The most anticipated earnings releases scheduled for the week are CrowdStrike #CRWD, Sea Limited #SE, DICK'S Sporting Goods #DKS, Ciena #CIEN, #JD, Azul #AZUL, ULTA Beauty #ULTA, DocuSign #DOCU, MongoDB #MDB, and BJ's Wholesale Club #BJ.

Let’s keep in mind that we are, in fact, already in a bear market and simply struggling to get out of it.  If we do, however, it will be unique compared to 10 other bear markets we’ve experienced in the last 100 years.  As you can see on this chart, we’re still hovering down about 20% off the highs of about a year ago.  

Unfortunately, stimulus generally gets us out of these things and there is no more stimulus coming.  We’ll be lucky if the reverse doesn’t happen and the Government shuts down…  This is why we need to remain cautious but we are still adding some new trades from our watch list and, just last week, I appeared on Money Talk and we added both IBM and QCOM to our portfolio.

We’re looking closely at other companies that will benefit from the rise of AI over the rest of the decade and we’ll be making some trading decisions this week so join us inside for our Live Member Chat Room each day during market hours.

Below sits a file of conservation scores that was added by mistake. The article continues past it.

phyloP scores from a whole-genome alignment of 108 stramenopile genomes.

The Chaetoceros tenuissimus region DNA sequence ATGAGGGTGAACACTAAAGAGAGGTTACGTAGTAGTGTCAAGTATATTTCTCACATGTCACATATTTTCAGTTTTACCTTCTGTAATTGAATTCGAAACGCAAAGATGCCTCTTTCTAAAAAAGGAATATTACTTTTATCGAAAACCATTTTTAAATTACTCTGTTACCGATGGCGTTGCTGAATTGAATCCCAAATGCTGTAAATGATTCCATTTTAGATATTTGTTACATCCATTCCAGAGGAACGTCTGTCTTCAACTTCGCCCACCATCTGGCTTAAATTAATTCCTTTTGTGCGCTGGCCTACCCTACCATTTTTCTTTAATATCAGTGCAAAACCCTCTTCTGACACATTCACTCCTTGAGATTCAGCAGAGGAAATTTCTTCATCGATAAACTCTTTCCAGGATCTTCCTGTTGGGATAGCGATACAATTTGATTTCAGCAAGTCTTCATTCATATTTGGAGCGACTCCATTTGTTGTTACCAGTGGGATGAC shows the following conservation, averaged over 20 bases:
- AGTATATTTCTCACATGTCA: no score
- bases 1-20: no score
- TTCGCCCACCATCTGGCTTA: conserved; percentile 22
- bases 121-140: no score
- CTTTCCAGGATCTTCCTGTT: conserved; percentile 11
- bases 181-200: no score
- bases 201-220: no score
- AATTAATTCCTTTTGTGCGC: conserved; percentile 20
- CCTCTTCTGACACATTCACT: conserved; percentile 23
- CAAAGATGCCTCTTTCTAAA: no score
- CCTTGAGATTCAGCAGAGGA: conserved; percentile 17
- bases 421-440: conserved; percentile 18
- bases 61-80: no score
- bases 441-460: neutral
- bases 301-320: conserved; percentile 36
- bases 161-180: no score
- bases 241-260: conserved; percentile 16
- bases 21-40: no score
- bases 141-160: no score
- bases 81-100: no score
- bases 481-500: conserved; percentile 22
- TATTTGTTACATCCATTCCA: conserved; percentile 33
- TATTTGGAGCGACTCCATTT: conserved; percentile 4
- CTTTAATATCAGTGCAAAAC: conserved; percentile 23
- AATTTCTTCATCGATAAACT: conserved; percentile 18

• Salesforce (CRM) came to my attention over the weekend.  They are a leader in cloud-based customer relationship management (CRM) software that leverages AI to help businesses improve their sales, marketing, service, and e-commerce operations. Salesforce’s AI platform is called Einstein, which provides features such as predictive analytics, natural language processing, recommendation engines and chatbots. Salesforce has also acquired and integrated other AI companies such as Tableau and Slack to enhance its offerings.
  • Snap (SNAP) is another social media company which runs Snapchat, a popular app that allows users to send disappearing messages, photos, and videos.  Snap also develops innovative features such as augmented reality filters, lenses, and Bitmoji Avatars that use AI to enhance their user experiences.  Snap also invests in AI research through its Snap Research team, which I find very interesting.